Over 1,000 Municipalities Say No To Mini Casinos

Written By Jessica Welman on January 5, 2018 - Last Updated on October 17, 2022
Just Say No sign at protest

[toc]New Year’s was more than just a day to reflect and celebrate for towns in Pennsylvania. It also marked the deadline to officially opt out of being a host community for one of up to 10 new satellite casino properties in the state.

The list of towns who opted out is not short. All told, more than 1,000 municipalities opted out before the deadline. With so many towns saying no, one has to wonder which towns will say yes to one of these new properties.

Over 40 percent of PA towns officially opted out

With around 1,030 municipalities opting out, that means over 40 percent of the 2,560 municipalities will not be taking part in the upcoming mini casino auctions. The full list of municipalities that opted out is available on the Pennsylvania Gaming Control Board website.

Looking at the list of municipalities, a couple of trends emerged. For example, most of Philadelphia opted out. Additionally, the entirety of Lancaster County opted out.

In Philadelphia, the presence of SugarHouse, Parx, and the forthcoming Philly Live! casino project might have the area feeling pretty saturated on the casino front. In Lancaster, there is an off-track betting parlor operated by Hollywood Casino owners Penn National. The area is also well known for its Amish communities, which are tourist attractions in their own right.

Opting out cannot fully protect a municipality

The opting-out process was at the municipal level. With so many municipalities in the state, that means just because a township opted out does not mean it is immune from having a satellite casino nearby.

The names of these municipalities can be confusing too. Here is a good example:

The City of Reading is vocally courting gaming companies to come to the city and build a mini casino. However, Reading Township is one of the municipalities that opted-out. The city of Reading is the fifth-largest city in the state. The township is a much smaller, not to mention roughly 75 miles away.

Several neighborhoods in Reading did opt out of mini casinos though. Some of the surrounding municipalities include:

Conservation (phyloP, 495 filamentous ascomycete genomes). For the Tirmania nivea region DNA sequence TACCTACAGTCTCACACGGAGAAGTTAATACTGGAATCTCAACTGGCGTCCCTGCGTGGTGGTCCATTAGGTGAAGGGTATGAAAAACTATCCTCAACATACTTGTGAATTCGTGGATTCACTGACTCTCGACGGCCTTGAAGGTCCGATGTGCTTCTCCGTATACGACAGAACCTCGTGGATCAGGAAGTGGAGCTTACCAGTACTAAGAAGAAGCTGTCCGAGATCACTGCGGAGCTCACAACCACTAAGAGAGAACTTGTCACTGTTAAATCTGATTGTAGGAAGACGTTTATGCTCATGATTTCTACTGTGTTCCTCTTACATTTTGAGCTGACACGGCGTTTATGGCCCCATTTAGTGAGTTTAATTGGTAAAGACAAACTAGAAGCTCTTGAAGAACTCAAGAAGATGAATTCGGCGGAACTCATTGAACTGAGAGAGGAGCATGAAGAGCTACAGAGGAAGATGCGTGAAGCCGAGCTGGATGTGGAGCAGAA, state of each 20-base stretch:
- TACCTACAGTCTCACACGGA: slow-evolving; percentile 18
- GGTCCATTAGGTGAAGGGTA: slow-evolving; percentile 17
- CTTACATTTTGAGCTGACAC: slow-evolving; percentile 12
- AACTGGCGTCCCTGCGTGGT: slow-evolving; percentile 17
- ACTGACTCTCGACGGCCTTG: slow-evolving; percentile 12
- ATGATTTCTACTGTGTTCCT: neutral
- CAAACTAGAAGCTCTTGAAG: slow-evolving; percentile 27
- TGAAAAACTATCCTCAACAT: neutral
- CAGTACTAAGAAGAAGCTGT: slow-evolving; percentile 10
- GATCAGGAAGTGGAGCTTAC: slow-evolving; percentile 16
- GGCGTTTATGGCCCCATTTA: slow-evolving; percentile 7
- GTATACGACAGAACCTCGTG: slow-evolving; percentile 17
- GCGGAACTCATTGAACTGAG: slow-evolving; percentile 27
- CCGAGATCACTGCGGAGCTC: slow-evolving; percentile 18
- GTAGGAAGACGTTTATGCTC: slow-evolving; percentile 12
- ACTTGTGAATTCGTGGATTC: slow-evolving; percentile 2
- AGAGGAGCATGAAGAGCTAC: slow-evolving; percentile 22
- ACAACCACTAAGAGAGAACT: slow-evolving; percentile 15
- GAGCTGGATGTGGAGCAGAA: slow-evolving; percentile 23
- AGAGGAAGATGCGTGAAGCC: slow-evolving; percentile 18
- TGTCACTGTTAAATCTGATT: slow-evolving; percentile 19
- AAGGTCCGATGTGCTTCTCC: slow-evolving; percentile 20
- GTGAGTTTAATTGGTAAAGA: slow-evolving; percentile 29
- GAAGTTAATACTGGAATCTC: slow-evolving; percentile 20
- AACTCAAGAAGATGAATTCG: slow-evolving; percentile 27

• Borough of West Reading
  • Wyomissing Township
  • Penn Township

Another example of nearby towns with differing interests of municipalities near Penn State University. While the Borough of State College opted out, College Township is exploring the possibility of a mini-casino in the local mall.

All but two host counties say no to VGTs

Satellite casinos are not the only thing Pennsylvania communities are quick to opt of if given a chance. All 12 of the counties with existing Pennsylvania casinos had the option to opt out of allowing video gaming terminals (VGTs) at truck stops. Of those, 10 took advantage of the option.

One that did not is Rivers Casino’s home county, Allegheny. This is not entirely surprising given that state Sen. Guy Reschenthaler was one of the most outspoken supporters of VGTs last year.

Lady Luck Nemacolin’s host county, Fayette County, also chose not to opt out. This one is a little more interesting, especially considering reports from gaming experts suggest the small Lady Luck property is particularly susceptible to VGT competition. Not only is it one of the smaller Pennsylvania casinos, it is also more remote than other properties in the state. As a result, the 25 mile buffer zone around casinos is not as imapctful.

With the first mini casino auction less than a week away, it will not be long before Lady Luck and other casinos will learn where some of this new competition will go.

Photo by igor kisselev / Shutterstock.com

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Jessica Welman

Jessica Welman has been a key voice in the legal betting industry since the repeal of PASPA in 2018. She contributed to and formerly managed several Catena Play-branded sites including PlayPennsylvania, PlayTenn and PlayIndiana. A longtime poker media presence, Jess has worked as a tournament reporter for the World Poker Tour, co-hosted a podcast for Poker Road, and served as the managing editor for WSOP.com.

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